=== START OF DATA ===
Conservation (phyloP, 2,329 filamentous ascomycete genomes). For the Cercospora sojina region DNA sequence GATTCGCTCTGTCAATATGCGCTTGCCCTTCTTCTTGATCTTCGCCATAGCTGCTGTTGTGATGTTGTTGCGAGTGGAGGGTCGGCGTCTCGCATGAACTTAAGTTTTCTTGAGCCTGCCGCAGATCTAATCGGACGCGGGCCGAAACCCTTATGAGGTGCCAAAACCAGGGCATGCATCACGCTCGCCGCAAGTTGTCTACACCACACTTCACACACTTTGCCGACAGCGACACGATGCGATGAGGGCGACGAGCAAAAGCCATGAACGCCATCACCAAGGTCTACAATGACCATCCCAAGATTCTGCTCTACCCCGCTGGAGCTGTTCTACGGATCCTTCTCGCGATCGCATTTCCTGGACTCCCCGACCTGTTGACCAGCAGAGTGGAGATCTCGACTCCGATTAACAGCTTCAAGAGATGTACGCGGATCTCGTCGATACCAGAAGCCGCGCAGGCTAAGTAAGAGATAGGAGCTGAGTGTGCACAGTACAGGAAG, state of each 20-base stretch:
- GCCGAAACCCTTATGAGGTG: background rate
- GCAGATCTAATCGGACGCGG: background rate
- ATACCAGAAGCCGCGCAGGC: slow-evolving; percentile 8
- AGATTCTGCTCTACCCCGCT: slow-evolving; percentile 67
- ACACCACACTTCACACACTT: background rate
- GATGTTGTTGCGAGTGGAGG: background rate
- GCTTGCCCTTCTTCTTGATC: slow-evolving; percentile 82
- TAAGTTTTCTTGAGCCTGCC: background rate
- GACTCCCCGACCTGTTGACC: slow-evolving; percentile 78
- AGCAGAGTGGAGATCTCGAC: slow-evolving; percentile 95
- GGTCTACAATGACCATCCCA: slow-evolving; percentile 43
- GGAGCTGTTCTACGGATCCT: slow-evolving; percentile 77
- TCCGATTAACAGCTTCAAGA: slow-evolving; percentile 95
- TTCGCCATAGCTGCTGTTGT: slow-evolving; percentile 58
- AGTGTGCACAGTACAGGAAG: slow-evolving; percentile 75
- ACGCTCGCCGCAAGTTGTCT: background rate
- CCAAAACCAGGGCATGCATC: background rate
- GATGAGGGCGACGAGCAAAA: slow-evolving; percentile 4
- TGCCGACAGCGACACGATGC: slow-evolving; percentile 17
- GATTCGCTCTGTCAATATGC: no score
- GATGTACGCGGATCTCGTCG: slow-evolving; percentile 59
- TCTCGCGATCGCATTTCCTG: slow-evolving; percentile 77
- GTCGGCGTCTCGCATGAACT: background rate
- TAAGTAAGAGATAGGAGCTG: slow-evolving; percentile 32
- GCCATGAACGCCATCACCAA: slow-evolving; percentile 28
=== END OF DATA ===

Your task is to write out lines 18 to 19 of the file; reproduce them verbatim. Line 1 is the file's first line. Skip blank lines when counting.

- CCAAAACCAGGGCATGCATC: background rate
- GATGAGGGCGACGAGCAAAA: slow-evolving; percentile 4